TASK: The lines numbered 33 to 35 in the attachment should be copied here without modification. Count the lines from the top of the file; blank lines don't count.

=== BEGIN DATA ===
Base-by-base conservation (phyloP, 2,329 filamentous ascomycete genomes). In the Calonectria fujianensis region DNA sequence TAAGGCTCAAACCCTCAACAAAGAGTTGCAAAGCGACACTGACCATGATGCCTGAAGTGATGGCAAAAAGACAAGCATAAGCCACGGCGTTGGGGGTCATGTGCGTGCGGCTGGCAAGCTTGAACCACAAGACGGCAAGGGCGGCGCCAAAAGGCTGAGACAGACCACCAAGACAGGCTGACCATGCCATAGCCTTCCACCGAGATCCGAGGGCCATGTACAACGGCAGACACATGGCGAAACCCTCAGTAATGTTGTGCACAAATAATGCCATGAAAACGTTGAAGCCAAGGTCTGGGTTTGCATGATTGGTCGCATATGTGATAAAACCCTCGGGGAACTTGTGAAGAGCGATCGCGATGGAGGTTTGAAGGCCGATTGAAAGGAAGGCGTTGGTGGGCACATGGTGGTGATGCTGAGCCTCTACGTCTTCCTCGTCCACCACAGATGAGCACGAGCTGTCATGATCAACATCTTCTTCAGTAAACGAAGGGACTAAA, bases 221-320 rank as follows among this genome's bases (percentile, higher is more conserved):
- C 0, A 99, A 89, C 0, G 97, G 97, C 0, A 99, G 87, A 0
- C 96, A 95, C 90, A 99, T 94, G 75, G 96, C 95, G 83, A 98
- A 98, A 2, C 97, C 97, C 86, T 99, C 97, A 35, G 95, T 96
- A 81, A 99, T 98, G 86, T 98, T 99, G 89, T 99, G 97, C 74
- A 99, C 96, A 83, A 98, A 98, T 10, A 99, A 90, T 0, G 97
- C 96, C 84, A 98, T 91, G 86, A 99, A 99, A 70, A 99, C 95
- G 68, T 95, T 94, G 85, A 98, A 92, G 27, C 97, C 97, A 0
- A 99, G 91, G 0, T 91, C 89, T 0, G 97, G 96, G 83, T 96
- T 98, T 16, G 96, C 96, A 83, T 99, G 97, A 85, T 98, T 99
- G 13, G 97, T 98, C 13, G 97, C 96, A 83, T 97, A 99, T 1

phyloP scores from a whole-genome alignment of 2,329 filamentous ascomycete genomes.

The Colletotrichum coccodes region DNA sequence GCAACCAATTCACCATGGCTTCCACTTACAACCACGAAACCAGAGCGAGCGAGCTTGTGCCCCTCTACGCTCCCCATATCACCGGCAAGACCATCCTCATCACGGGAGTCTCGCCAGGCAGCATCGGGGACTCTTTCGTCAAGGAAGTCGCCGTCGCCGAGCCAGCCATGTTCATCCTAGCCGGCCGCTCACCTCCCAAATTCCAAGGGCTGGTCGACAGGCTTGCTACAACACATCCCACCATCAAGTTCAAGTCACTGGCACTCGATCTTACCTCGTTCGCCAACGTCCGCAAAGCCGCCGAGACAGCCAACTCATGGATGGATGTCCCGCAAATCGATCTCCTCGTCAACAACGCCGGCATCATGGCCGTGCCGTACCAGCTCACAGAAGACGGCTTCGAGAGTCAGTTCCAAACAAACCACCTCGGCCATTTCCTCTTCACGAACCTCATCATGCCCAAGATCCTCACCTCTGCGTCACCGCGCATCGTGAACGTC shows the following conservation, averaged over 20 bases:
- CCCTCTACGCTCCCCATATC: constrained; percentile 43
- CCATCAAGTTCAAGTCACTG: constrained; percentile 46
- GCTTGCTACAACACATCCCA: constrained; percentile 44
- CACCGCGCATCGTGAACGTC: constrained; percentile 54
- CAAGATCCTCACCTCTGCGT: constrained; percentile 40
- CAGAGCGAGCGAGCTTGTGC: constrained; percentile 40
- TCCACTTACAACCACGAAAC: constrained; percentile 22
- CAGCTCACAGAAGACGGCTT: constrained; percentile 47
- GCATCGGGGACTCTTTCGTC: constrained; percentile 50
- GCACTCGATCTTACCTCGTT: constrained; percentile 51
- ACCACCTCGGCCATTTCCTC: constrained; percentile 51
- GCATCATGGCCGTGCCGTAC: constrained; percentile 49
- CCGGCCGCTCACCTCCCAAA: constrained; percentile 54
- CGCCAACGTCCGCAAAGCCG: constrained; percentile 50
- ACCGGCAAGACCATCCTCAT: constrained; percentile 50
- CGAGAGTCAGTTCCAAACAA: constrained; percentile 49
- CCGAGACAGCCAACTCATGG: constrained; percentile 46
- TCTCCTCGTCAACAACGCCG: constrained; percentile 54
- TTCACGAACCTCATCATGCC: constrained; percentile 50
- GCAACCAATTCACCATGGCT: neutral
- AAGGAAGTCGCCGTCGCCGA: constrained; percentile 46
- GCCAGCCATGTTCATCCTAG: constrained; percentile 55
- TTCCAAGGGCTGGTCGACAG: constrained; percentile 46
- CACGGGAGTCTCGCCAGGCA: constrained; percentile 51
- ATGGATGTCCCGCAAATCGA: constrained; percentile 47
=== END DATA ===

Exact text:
- GCAACCAATTCACCATGGCT: neutral
- AAGGAAGTCGCCGTCGCCGA: constrained; percentile 46
- GCCAGCCATGTTCATCCTAG: constrained; percentile 55